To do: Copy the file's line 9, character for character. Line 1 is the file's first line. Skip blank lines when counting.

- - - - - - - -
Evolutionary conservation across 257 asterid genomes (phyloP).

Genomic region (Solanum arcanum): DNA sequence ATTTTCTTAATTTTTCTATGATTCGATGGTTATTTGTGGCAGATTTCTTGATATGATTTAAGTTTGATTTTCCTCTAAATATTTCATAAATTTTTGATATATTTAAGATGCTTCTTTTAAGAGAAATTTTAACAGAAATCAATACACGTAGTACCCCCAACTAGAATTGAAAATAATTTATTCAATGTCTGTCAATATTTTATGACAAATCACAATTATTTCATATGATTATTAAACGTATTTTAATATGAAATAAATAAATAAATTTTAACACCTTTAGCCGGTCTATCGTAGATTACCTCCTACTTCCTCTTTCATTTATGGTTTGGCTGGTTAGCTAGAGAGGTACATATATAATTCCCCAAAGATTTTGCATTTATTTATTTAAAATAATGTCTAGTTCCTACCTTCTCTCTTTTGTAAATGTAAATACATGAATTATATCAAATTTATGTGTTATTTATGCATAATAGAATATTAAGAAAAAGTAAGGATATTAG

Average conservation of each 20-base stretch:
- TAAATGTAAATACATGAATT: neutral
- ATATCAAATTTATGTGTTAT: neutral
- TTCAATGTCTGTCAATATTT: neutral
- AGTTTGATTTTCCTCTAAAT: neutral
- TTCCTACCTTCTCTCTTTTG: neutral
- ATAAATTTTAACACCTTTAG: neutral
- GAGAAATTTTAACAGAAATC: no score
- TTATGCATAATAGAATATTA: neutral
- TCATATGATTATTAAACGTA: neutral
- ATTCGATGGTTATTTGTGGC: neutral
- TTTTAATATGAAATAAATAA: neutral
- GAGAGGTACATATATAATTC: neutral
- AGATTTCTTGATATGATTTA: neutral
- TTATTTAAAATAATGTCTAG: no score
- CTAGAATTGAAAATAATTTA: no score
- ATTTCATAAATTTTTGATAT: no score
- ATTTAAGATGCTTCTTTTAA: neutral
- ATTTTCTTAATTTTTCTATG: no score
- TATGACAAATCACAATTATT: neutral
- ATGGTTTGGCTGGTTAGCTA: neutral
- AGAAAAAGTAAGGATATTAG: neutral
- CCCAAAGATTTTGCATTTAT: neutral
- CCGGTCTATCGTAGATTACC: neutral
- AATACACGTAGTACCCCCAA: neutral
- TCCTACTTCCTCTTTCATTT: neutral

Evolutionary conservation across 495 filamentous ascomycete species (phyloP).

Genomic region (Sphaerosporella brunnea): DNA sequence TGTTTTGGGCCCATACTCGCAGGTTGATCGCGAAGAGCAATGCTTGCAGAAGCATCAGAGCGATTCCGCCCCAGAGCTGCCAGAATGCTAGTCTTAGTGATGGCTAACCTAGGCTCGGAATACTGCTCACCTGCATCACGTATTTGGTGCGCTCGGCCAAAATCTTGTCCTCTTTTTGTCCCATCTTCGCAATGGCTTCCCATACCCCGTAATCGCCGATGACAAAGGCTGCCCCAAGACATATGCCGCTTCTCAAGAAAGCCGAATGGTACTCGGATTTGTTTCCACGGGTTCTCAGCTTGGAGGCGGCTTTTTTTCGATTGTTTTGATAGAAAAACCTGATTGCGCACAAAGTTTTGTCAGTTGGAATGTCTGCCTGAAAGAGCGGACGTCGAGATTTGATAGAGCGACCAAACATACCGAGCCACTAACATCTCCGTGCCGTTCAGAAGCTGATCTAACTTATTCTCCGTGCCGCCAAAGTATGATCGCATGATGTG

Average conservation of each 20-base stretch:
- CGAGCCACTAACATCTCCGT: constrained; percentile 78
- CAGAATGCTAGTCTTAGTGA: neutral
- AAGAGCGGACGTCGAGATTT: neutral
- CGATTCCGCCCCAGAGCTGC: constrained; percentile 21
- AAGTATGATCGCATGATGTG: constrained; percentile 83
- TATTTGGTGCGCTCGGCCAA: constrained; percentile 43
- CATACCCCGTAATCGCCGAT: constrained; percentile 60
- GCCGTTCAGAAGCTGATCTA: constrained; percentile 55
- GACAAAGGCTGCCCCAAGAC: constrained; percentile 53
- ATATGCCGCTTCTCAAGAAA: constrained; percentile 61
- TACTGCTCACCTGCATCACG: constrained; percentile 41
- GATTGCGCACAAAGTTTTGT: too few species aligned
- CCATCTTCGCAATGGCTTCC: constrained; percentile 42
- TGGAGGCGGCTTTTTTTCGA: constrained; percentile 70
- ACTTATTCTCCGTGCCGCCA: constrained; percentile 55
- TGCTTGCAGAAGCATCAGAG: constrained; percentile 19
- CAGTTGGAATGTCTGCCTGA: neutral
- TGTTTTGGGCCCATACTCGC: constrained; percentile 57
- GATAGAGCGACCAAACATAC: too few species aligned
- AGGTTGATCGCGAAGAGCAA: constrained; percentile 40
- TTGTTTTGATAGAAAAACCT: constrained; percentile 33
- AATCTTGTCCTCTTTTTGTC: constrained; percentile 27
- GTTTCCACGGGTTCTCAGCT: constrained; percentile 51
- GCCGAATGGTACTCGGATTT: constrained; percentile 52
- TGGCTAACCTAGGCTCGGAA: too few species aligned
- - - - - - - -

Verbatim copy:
- ATAAATTTTAACACCTTTAG: neutral